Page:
As we grow older, the childhood experiences that we tucked away in our minds as we were busy with the challenges of life come easily to us, especially when we grieve. During this last month, sitting in a hospital room and dealing with the passing of my mother, those early childhood recollections have come out of the attic of my mind. I can remember the tender moments when she took care of me when I was a sick child. I can recall her worrying about me when I was facing some struggle in life, trying to grow up.

I recall our standing side by side at the cemetery saying goodbye to my father. I can see her at my grandfather’s funeral as she did her quiet grief work in dealing with his death.

Reflecting over the past helps process those guilt feelings in a healthy way. They remind you that life has been filled with the ups and downs, but through it all there was the power of God’s sustaining presence. There was hope in the midst of grief.

I. Introspection is always a part of hopeful grieving. When you experience the recollections of the past, you then can begin to look within yourself and see how your loved one, however imperfectly, affected you in some positive ways. Introspection in the busy world of our time is a friend to us.

Grief over a loss is one of the stop signs in life when you come to a point of fully stopping for introspection. I have an ongoing argument with my wife and daughters about stop signs. They slow down, but they don’t come to a full stop. My daughters have become acquainted with police officers who have given them written reminders that a stop sign means to stop, not just slow down.

The same is true in life. Grief is a stop sign, not a slow down sign. I am a Type A personality, which means I am an activist to get things done. I want to see results. I must confess to you that I am a Type A personality in a Model T body. This past month, when my mother fell and broke her hip, I slowed down. When she passed away, I slowed down but on Wednesday of this week I came to the stop sign. I felt the weight of the grief finally hit me, and I stopped long enough to acknowledge it as a time to grieve with hope.

E. Encouraging others is a positive by-product of grieving with hope. Again, the apostle Paul addressed that truth so forcefully in II Corinthians 1:4, “He comforts us in all our afflictions, so that we may be able to comfort those who are in any kind of affliction, through the comfort we ourselves have received from God” (HCSB).

That comfort comes from the God of all comfort. He is the One who provided Jesus Christ, our eternal hope. With that comfort from the very heart of God, we can be channels of His hope. There is no comfort to give unless there is hope in Christ!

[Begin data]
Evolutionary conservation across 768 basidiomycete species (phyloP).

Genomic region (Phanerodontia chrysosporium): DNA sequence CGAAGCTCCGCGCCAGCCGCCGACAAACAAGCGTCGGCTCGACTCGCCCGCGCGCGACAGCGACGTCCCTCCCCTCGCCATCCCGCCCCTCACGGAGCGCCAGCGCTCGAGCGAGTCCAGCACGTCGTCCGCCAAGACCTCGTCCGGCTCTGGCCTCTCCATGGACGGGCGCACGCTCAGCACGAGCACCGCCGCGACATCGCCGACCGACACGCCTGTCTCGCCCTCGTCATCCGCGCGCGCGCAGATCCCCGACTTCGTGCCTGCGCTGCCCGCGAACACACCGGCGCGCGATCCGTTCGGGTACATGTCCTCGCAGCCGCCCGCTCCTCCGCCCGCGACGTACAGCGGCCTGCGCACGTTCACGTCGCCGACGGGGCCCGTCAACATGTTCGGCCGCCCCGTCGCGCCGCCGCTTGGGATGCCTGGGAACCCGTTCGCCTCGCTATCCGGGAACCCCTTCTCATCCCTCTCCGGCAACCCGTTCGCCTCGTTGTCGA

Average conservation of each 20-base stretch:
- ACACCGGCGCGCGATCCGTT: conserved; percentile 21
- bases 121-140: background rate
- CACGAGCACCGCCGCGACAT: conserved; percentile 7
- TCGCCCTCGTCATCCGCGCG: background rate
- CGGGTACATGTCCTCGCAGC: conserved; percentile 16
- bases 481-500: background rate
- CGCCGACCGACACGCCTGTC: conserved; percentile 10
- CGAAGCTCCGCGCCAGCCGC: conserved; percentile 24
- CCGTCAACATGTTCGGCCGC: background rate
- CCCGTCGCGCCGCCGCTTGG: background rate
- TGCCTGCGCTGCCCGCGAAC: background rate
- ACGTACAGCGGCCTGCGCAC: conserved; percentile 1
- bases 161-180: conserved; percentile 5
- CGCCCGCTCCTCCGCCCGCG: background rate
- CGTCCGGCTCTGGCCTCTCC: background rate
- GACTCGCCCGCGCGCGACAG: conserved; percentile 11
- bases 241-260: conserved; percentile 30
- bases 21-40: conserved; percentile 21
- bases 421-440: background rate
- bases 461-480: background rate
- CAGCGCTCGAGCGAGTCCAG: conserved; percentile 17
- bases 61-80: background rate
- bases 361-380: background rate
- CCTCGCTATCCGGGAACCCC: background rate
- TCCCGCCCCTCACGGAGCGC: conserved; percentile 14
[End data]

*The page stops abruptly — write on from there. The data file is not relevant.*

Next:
F. Faith in the Lord can be deepened in a time of grief. When we grieve with hope, we exercise the muscles of our faith. We become toned up and fit for what life brings our way. Grief is a part of this imperfect life we live. Hope in Christ makes the difference. We can have FAITH in that HOPE!!!

One of the most popular bestselling books currently is The Last Lecture by Randy Pausch. Randy is a computer science professor at Carnegie Mellon University. In 2006, he was diagnosed with one of the worst forms of cancer: pancreatic cancer. Since then he has been taking all kinds of treatments, buying some time with his wife and three small children.

On September 18, 2007, Randy gave his last lecture to his students. It has been one of the popular viewings on YouTube since the lecture was offered. The book is essentially an expansion of the lecture. It is not a weighty existential presentation but rather a light-hearted perspective on achieving your childhood dreams.

Truthfully, I admire Randy Pausch. It takes intestinal fortitude to stand before people as a person known to be dying and tell what is on your mind and in your heart. For that Randy Pausch is to be applauded. However, there was very little hint in the lecture and in the book about faith.

Remember when the apostle Paul gave his last lecture in II Timothy 4. He said of himself, “I have fought a good fight, I have finished my course, I have kept the faith.” Paul’s testimony in his last lecture was that he had kept the faith. He is a stellar example for all of us who face the trials and troubles and tests of life.

Recently the storms that ravaged the Midwest served to remind us that material things are so, so temporary. Every time we have such episodes which capture the news, there are people who are interviewed following the disaster. They look stunned and devastated and rightly so.

There are a few times when some people offer a testimony similar to this, “Well this storm has destroyed almost everything, but we are still alive and we have hope in God. We will rebuild and we will overcome this tragedy.”

That is grieving with hope, knowing that life is tough, even at its best. Yet there are some things death cannot take away. There some things that storms cannot destroy. There is HOPE in CHRIST!

Executive Director of Alabama Baptist State Board of Missions

State Missionary Rick Lance was elected in June of 1998 to serve as executive director of the State Board of Missions and treasurer of the Alabama Baptist Convention. Rick leads state missions efforts and facilitates Great Commission Ministries for the Convention's 3,200+ churches and more than one million Alabama Baptists.

Rick and his wife, Pam, are members at First Baptist Church, Montgomery. They have two daughters.

Any requests for Rick Lance to speak in or visit your church should be directed to Billie Davis at 1-800-264-1225, ext. 253 or (334) 613-2253, bdavis@alsbom.org.